New superintendent takes reins of Mesa Public Schools
August 6, 2018
By Jim Walsh
Mesa Public Schools Superintendent Ember Conley gained a unique perspective on the value of education in several ways during her rise to her new position as the top administrator of Arizona’s largest school district.
Conley, 46, is the first person in her family to graduate from college.
And she launched her teaching career in Cortez, Colorado, where she taught children from the Navajo and the Ute Mountain Ute reservations.
“I think it gives me a perspective on the struggles our children go through,’’ Conley said. “Everyone has to be from somewhere. It’s what you do with it.’’
In Cortez, Conley worked as a teacher and a principal, adding classes in Native American history and art to help the children understand their heritage.
“My background in working with Native Americans has really benefited me,’’ she said. “We need to give kids a sense of belonging because they are from different backgrounds.’’
Conley’s history of working with people from different cultures should help her in Mesa, where children from a variety of minority groups slightly outnumber Caucasian children.
A demographics report provided by the district shows the diversity, with 43.4 percent of students white, 43 percent Hispanic, 5.1 percent black/African American, and 2.2 percent Asian.
Poverty is also pervasive, with 53.3 percent of students overall qualifying for free or reduced cost lunches and some schools in the 90 percent range.
“I think we will be approachable and inclusive of all students,” Conley said.
Conley was selected by the Mesa governing board after former superintendent Michael Cowan announced his resignation from a position he had held for nine years to answer a call from the Church of Jesus Christ of Latter-day Saints to go on a three-year mission to the Dominican Republic.
She also is one of two new superintendents this school year in the East Valley. Kevin Mendivil has taken the reins at Tempe Union, where six-year Superintendent Kenneth Baca resigned to become the new head of Madison Elementary School District in Phoenix.
Conley learned the value of education at an early age.
Her mother dropped out of high school a few months shy of graduation to marry her father, who was returning home from the Korean War.
But her parents always stressed education and she left her small hometown in southwestern Colorado to graduate from ASU with a degree in agricultural business.
At first, Conley worked in her father’s lumber business, but she quickly realized she had a higher calling in life when she served as a Sunday school teacher and high school coach.
“What I found was that I really liked to be around kids,’’ Conley said. “They are my happy zone. They giggle and they laugh.’’
At first, Conley’s father didn’t approve of her leaving a good paying job to “go into poverty’’ as a teacher, but he is now proud of her, she said.
“He said, ‘You’ve lost your mind and you’re going to ruin your life,’’’ she said.
Conley’s unconventional background also influenced her to embrace diversity long before it became a buzzword. She has a sister whom her family adopted from the Navajo Reservation and spent a lot of time around Native Americans as a child.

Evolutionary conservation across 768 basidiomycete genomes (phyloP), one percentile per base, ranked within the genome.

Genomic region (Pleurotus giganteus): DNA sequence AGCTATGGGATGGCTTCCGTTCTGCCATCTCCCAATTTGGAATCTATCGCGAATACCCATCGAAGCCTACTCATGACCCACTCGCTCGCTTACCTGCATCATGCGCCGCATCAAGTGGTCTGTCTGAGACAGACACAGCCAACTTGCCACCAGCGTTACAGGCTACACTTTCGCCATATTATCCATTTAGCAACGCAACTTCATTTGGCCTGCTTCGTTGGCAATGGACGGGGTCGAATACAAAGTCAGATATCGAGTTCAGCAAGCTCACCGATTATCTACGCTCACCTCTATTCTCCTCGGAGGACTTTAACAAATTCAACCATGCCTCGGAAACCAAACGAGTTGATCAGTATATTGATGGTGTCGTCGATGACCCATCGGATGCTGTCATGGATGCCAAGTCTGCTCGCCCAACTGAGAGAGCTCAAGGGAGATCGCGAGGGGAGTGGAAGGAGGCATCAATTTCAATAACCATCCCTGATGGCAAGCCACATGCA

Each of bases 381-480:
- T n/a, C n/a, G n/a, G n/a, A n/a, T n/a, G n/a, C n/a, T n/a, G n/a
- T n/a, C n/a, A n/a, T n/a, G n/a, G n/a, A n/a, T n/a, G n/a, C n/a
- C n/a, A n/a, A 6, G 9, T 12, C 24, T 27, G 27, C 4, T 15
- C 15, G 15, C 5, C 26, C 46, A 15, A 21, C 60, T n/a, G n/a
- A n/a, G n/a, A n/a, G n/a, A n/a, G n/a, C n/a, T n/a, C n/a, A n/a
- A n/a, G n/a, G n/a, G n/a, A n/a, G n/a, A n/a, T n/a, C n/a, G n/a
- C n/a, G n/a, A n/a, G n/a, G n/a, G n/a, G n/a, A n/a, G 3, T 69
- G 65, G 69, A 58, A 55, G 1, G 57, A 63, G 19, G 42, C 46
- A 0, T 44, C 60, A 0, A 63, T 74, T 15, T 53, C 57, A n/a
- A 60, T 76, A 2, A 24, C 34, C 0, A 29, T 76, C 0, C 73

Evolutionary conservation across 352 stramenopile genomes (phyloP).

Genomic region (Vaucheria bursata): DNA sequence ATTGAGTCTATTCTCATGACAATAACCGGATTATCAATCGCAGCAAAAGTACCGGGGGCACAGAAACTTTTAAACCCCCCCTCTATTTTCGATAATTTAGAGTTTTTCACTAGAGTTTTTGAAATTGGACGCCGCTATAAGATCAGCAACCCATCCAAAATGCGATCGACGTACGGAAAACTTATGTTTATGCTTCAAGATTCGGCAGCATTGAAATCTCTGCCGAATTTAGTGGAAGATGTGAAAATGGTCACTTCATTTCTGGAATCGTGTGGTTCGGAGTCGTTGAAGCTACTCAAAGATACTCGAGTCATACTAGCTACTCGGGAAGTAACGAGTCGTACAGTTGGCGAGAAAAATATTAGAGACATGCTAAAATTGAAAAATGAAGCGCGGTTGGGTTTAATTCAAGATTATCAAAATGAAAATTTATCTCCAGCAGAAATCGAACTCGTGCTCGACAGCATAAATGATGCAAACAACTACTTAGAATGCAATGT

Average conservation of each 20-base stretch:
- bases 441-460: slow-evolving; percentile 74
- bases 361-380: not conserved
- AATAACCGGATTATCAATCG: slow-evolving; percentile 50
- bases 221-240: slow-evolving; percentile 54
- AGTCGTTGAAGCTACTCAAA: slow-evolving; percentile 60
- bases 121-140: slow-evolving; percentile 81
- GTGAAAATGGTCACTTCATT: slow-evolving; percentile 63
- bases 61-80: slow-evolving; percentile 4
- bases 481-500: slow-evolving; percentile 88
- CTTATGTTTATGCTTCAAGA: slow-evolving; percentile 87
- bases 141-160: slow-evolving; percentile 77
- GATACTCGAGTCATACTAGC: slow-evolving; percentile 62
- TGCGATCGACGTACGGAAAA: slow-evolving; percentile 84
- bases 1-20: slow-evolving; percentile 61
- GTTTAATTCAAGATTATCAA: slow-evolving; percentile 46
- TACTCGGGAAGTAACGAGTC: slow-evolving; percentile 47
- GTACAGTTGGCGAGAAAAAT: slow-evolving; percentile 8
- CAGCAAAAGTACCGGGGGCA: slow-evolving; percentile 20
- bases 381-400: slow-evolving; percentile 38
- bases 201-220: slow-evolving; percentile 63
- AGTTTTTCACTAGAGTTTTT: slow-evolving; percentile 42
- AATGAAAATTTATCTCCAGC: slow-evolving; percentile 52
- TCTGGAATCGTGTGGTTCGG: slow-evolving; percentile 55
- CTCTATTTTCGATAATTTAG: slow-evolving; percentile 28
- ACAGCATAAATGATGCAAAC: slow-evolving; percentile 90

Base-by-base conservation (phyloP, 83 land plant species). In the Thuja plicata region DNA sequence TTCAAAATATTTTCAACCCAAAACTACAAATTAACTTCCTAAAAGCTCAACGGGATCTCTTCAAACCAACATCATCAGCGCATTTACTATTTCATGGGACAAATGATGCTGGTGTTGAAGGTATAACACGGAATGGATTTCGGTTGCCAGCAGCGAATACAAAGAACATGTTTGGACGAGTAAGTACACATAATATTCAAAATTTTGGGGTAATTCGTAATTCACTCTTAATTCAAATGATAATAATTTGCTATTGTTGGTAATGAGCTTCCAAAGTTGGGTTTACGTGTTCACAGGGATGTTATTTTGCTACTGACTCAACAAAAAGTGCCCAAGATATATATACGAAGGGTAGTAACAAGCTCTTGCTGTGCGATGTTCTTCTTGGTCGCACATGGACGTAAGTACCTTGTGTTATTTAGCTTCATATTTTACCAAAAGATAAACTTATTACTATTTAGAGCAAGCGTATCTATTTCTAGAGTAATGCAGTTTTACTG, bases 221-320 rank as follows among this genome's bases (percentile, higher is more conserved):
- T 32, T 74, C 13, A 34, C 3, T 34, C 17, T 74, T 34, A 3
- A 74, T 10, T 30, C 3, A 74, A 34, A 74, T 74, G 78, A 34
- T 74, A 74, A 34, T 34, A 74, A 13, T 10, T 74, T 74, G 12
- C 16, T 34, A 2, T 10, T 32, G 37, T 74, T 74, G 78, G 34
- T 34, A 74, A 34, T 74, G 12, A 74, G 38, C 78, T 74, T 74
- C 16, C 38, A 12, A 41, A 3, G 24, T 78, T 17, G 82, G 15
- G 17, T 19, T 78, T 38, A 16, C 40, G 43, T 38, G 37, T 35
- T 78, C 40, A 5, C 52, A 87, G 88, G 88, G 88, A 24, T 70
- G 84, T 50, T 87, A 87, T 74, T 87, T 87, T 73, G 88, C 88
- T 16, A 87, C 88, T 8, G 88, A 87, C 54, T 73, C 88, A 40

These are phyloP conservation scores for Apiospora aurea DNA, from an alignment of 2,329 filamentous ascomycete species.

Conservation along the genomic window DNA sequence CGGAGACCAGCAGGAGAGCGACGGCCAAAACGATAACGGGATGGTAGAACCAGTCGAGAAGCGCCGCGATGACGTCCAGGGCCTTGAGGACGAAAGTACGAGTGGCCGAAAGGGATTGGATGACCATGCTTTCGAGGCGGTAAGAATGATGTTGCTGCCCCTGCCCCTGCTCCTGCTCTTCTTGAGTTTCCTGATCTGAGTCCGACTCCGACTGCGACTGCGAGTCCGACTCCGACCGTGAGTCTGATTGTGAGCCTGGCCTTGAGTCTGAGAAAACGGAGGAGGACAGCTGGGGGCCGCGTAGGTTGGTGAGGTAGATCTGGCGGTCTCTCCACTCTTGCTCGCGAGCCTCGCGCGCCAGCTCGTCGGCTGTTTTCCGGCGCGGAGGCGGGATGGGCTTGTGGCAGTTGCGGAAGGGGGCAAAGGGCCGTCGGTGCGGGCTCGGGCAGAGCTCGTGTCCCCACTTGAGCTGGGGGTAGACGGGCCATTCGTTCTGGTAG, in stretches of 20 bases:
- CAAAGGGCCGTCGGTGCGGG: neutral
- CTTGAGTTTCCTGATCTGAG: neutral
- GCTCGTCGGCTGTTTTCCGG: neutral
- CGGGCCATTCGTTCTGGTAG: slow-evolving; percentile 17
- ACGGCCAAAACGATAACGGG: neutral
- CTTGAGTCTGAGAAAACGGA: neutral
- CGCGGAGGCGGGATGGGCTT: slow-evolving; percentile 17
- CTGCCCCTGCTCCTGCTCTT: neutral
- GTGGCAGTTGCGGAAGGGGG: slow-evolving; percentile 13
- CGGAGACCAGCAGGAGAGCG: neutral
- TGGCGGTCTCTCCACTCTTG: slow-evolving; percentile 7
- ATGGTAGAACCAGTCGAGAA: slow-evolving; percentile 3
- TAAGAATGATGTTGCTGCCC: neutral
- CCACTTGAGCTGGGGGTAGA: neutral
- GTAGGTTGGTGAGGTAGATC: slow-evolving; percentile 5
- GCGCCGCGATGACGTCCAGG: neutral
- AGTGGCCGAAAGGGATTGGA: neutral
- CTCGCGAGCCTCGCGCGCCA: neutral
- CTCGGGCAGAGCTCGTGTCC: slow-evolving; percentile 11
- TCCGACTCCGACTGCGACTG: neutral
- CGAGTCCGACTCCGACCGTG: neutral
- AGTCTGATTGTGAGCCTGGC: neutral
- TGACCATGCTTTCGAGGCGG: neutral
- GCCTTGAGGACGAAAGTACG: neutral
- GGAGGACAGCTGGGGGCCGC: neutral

Although her father did well in his lumber business, selling posts used for guardrails, the family lived simply and frugally in a mobile home in Delores, Colorado.
Conley became acquainted with Arizona during her summer break from school while growing up. Her family lived in the East Valley part-time and her father operated a wood treatment plant in Maricopa.
She eventually worked as a deputy superintendent, director of assessment and elementary school principal in Maricopa, and spent five years as superintendent of the Park City School District.
Conley has two children of her own. She named her daughter, Smoki, 20, after her father’s nickname for having a dark complexion. Smoki is attending college in Utah, while Conley’s 9-year-old son Will is attending a Mesa elementary school.
Conley said she adopted her son, who was born to a mother who used methamphetamines that left him a special needs student with severe ADHD. She has high hopes for her son, saying he is benefiting from speech therapy and other programs.
“Social and emotional learning is important to me. I’m passionate about changing the approach we use to support children, prevent childhood drug and alcohol addiction and address the mental health needs of students.’’
Conley repeats her goals often as a down-pat mantra: improving third grade reading proficiency as the bedrock of future learning; increasing eighth grade math and 11th grade English proficiency, and improving graduation rates.
She said students who are not proficient in reading by the end of third grade generally never read well, hampering their ability to learn. Students who are not proficient in math by the end of eighth grade often drop out and never make it to college.
It generally takes a child who was raised in a non-English-speaking home 11 years to become fluent in English, Conley said.
“Right now, 1 in 4 students is not graduating. That is absolutely not acceptable,’’ Conley said.
Although Conley was not around for the #redfored movement, she supports better pay for teachers and better funding for education. She said it’s time to recognize teachers as professionals and pay them that way.
She said she does not support punishing teachers for their dramatic walkout, which culminated in 50,000 educators marching on the state Capitol and a 9 percent pay increase for teachers.
“They were exercising their rights as a citizen to stand up for something they believe in, in a peaceful manner,’’ Conley said.
She said teacher pay has not been adjusted in Arizona since the recession, unlike other states that restored education funding.
“Their student outcomes are far exceeding ours,” Conley said, adding, “I was a teacher, too.’’